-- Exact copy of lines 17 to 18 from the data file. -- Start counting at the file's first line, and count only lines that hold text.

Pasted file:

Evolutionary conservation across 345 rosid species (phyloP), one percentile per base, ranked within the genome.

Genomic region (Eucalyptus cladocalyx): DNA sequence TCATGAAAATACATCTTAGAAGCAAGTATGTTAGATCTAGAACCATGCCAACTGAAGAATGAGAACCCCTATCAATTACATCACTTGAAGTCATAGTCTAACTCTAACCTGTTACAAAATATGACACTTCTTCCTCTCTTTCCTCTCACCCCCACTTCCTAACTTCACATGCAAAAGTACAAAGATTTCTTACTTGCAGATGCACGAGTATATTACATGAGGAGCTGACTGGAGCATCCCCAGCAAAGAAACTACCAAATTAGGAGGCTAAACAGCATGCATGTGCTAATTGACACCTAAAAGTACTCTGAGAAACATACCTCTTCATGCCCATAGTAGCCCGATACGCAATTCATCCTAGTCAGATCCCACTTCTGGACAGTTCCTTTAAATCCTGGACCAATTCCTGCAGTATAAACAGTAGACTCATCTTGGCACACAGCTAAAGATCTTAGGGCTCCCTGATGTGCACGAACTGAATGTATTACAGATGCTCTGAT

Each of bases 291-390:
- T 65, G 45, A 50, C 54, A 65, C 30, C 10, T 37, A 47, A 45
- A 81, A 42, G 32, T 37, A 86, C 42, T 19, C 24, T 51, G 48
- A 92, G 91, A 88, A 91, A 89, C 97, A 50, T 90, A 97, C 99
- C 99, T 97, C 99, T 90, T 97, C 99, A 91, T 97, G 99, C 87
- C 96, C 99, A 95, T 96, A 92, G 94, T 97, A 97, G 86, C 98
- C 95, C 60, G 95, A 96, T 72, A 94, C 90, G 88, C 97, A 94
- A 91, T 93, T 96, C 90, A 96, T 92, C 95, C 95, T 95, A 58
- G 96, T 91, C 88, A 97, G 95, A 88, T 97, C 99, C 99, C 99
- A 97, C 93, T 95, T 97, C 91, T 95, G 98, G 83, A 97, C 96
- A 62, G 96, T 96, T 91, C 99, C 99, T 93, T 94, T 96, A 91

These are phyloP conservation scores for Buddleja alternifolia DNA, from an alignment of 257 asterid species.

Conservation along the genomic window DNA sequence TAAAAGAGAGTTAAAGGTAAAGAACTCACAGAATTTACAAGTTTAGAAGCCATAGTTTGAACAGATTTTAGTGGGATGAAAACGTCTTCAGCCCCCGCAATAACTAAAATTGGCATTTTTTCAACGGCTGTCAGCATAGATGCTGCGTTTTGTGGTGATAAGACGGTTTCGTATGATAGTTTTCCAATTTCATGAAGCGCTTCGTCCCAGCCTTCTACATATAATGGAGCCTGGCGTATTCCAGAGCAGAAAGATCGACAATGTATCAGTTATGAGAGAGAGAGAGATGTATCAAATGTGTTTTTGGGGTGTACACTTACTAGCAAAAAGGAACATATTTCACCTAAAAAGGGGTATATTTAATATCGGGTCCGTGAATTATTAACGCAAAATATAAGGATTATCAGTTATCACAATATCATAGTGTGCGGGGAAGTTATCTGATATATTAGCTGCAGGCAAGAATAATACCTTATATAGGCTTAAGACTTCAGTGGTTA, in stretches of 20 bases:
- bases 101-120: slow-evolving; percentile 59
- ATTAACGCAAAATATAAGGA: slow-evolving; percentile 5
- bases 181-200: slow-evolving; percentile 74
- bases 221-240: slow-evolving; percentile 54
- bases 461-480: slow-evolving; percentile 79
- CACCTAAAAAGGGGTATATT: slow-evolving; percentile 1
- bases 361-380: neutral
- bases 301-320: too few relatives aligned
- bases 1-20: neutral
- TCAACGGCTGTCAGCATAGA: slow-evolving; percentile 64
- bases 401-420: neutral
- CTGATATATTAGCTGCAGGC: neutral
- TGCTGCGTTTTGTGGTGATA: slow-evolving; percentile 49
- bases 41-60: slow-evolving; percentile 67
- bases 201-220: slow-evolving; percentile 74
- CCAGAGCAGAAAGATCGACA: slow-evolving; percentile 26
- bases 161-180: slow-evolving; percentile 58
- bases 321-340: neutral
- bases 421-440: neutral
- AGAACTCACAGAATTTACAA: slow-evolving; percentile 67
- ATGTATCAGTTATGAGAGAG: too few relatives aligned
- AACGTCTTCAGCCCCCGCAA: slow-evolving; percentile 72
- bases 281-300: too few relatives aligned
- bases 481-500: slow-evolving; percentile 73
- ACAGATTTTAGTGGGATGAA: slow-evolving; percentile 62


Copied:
- ATTAACGCAAAATATAAGGA: slow-evolving; percentile 5
- bases 181-200: slow-evolving; percentile 74